Britain at its best: Drinks by the dram and crumbling cathedrals in Scotland’s whisky heartland
- The Daily Mail’s Hugo Brown visited Moray, an hour-and-a-half west of Aberdeen
- He stayed at Dalvey East Lodge, a cottage which sleeps six, in Forres
- Pubs here have menus of whisky longer than their wine lists here, says Hugo
As anyone with a connection to Scotland knows, history is important here. And it seems the future will be, too, considering Nicola Sturgeon’s hopes for another independence referendum.
My great-grandfather was from Aberdeen, where his family owned a menswear shop. During World War I he fought with the Gordon Highlanders.
So my own father is always quick to remind me that the England rugby team is ‘they’ not ‘we’.
Remains of the day: The crumbling 13th-century ruins of Elgin Cathedral
An hour-and-a-half west of Aberdeen is Moray (pronounced ‘Murr-ee’). And the history here is seen in bottles of ten, 12 and 18-year-old single malt whisky and the density of cathedrals, castles and battlefields.
I’m staying with my girlfriend Eleanor at Dalvey East Lodge, a cottage which sleeps six, in Forres (pronounced ‘fo-res’, not ‘fors’ as I discover, to the delight of all at the airport Avis desk), an hour east of Inverness.
It’s a charming place — we arrive to Border biscuits and a stocked wood basket — on the 17-acre grounds of 18th-century Dalvey House, which can also be rented.
This is whisky country; pubs here have menus of the spirit longer than their wine lists.
There are 50 Speyside distilleries and particularly spectacular is the glass-sided, grass-topped Macallan visitor centre which launched in the summer of 2018 and was shortlisted for the RIBA Stirling Award.
But perhaps a better starting point is the red chimney of Benromach in Forres. Founded in 1898, production ceased in 1983 before a re-opening by the Urquhart family, owners of bottlers Gordon & MacPhail, in 1998. Speyside’s smallest distillery, it produces 200,000 litres a year, casks are hand-filled (tracked on a chalkboard) and the spirit is developed using only sight, sound and touch.
On our way out of town we pass Forres Mechanics FC stadium and head for Moray’s sunshine coast. Yes, this is officially Scotland’s sunniest area — perhaps not much of an achievement, but even on a dark day the dusty blues of Roseisle beach are cheering.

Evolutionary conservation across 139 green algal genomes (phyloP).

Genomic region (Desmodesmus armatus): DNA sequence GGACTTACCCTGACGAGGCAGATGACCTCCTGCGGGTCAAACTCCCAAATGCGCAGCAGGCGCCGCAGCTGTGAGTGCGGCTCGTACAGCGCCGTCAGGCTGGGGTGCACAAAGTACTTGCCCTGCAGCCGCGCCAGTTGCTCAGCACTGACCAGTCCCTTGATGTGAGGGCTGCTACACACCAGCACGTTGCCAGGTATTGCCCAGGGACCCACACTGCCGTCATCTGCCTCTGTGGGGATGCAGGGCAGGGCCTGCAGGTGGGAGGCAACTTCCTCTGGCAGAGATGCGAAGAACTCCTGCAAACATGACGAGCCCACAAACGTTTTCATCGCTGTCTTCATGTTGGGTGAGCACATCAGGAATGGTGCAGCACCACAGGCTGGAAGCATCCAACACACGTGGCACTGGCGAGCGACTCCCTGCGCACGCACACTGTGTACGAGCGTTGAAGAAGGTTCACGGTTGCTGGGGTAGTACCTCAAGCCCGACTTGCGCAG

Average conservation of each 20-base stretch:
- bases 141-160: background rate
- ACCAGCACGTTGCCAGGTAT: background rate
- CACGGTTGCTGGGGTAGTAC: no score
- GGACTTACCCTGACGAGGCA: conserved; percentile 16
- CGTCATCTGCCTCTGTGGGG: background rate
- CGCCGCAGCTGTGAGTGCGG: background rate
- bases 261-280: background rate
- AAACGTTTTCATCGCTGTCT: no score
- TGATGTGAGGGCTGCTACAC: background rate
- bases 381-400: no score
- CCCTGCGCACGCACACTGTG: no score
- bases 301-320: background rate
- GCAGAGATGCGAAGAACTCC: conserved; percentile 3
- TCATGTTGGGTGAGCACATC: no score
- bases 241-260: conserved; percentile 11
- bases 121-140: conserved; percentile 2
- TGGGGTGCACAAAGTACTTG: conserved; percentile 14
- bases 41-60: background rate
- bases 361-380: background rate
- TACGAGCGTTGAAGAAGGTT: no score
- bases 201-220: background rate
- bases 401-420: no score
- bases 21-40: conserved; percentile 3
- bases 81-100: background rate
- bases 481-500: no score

Locally produced Benromach whisky
It’s a dramatic stretch of sand with jagged pine trees finishing almost at a water’s edge scattered with World War II pillboxes and battlements. We also visit the Kimberley Inn at Findhorn, where the 62-mile river deposits itself into the North Sea.
Slabs of steaming battered haddock arrive, as they should, on a mound of chips and peas with homemade tartare sauce. No half measures here.
The pub is full of plate-watching Labradors as young staff call out orders and stoke the fire. When we add a tip to our bill the barmaid asks if we want the cash back.
In the county’s capital, Elgin, we walk the crumbling 13th-century cathedral ruins in the disappearing light before seeking safety from the rain in Johnstons cashmere mill, founded in 1797. There’s a free mill tour — and for good reason, because the prices of its wares might have you spluttering into your tea (thankfully at the cafe a pot is only £1.80).
On our final evening we stop in at the Boath House in Nairn, a Georgian house hotel with nine rooms, which handed back its Michelin star in 2017.
The food is delicate and inventive — I have a plum, blue cheese and brown bread pudding — but not insubstantial.
Much of the produce on the three-course set menu (£45) comes from the garden and surrounding area.
Driving to the airport the next morning, passing some sights we missed — Brodie Castle, Cawdor Castle and Culloden Moor — heavy highland fog sets in. And as talk of flight cancellations begins, we start to make contingency plans.